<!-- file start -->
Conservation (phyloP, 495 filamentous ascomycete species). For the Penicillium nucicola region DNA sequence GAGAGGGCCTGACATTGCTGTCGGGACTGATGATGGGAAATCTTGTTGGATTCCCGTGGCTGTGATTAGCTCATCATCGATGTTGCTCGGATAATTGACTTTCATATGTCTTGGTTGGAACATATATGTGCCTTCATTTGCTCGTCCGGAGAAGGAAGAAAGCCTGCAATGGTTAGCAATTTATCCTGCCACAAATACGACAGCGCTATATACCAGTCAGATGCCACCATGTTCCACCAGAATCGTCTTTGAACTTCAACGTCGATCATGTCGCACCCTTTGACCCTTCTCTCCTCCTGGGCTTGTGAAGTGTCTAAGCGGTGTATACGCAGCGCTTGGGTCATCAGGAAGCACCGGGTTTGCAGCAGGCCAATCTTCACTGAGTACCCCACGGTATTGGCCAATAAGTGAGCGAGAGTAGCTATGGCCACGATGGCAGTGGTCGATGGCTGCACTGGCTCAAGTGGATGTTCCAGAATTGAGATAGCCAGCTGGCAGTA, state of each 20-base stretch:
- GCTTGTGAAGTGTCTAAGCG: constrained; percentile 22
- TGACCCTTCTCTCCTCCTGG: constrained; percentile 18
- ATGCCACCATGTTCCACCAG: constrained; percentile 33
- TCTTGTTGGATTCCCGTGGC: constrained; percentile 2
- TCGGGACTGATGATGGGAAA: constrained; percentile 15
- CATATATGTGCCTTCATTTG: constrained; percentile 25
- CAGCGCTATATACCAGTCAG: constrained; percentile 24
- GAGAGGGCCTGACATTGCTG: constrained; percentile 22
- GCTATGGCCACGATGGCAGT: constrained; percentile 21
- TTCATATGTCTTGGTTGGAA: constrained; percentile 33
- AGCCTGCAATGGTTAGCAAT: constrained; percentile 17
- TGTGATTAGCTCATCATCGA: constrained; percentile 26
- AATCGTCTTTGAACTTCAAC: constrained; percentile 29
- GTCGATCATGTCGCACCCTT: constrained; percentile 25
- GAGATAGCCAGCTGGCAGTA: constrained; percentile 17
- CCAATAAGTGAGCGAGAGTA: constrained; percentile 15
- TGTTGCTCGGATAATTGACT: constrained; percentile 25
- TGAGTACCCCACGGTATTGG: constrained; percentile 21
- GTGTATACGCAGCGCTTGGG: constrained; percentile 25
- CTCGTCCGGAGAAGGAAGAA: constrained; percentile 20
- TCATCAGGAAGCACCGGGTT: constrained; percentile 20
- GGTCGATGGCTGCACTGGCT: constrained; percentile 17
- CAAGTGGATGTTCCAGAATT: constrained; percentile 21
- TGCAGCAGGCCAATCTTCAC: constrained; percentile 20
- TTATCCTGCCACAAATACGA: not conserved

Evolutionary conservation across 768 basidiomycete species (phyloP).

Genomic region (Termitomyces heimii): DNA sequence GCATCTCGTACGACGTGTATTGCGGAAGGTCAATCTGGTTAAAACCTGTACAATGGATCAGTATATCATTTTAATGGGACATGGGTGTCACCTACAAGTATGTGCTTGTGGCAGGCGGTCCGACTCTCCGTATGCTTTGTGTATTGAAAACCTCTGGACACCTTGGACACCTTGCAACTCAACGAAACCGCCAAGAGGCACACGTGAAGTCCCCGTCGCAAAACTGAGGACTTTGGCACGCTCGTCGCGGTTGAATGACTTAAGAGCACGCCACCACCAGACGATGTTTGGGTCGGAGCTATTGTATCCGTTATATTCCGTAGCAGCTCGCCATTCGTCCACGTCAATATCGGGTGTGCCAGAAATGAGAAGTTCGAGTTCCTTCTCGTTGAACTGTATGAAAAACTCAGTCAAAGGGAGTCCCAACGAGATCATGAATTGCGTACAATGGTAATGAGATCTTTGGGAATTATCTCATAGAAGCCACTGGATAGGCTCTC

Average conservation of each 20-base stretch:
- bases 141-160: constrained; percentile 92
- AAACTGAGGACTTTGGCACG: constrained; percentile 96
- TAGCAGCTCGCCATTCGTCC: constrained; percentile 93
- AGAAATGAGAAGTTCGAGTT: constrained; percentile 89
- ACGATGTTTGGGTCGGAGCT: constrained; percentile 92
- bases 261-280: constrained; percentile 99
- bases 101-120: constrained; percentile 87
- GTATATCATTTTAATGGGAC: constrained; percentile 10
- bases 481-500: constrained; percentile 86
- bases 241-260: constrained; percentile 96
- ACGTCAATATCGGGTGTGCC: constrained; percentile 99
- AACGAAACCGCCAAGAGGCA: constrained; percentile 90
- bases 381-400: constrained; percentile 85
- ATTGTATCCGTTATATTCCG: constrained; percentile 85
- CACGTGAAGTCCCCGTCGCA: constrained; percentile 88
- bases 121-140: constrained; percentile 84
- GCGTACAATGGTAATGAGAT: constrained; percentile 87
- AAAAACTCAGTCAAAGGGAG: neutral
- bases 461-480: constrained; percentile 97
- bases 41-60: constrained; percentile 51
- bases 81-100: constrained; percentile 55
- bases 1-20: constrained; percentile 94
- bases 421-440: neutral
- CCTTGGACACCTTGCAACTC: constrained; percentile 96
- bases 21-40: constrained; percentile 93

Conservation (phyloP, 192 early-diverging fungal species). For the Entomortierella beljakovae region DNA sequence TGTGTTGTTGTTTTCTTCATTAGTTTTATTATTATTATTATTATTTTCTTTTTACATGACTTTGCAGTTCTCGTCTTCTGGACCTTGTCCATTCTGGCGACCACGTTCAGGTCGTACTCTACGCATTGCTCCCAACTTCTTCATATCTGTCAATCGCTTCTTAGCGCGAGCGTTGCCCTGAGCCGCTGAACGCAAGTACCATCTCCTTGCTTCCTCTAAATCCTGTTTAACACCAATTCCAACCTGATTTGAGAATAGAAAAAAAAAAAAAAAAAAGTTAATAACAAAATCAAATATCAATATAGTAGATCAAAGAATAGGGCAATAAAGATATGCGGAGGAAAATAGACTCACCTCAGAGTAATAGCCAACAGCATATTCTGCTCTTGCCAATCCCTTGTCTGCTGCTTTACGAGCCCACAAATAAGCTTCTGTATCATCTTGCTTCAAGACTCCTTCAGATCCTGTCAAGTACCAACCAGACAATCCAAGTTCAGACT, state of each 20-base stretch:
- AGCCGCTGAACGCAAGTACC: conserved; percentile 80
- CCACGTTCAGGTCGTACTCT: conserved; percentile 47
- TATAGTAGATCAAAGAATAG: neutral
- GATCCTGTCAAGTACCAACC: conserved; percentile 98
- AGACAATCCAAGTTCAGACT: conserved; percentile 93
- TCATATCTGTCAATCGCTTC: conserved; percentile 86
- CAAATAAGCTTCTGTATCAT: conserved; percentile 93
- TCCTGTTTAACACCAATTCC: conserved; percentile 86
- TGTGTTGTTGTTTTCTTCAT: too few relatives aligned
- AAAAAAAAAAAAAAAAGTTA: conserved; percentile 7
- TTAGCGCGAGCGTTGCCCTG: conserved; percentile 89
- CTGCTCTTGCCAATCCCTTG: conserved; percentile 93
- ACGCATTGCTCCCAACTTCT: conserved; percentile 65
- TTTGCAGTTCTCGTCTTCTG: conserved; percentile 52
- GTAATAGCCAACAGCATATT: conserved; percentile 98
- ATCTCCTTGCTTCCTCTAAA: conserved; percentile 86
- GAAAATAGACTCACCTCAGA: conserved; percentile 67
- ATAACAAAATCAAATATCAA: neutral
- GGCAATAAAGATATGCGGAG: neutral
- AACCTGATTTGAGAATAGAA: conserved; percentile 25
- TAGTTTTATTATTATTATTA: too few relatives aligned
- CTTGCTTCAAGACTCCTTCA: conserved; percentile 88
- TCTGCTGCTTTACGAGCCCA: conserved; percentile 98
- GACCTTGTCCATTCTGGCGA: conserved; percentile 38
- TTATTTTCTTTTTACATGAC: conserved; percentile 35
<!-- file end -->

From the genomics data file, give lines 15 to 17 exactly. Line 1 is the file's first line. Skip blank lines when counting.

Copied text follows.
- GTCGATCATGTCGCACCCTT: constrained; percentile 25
- GAGATAGCCAGCTGGCAGTA: constrained; percentile 17
- CCAATAAGTGAGCGAGAGTA: constrained; percentile 15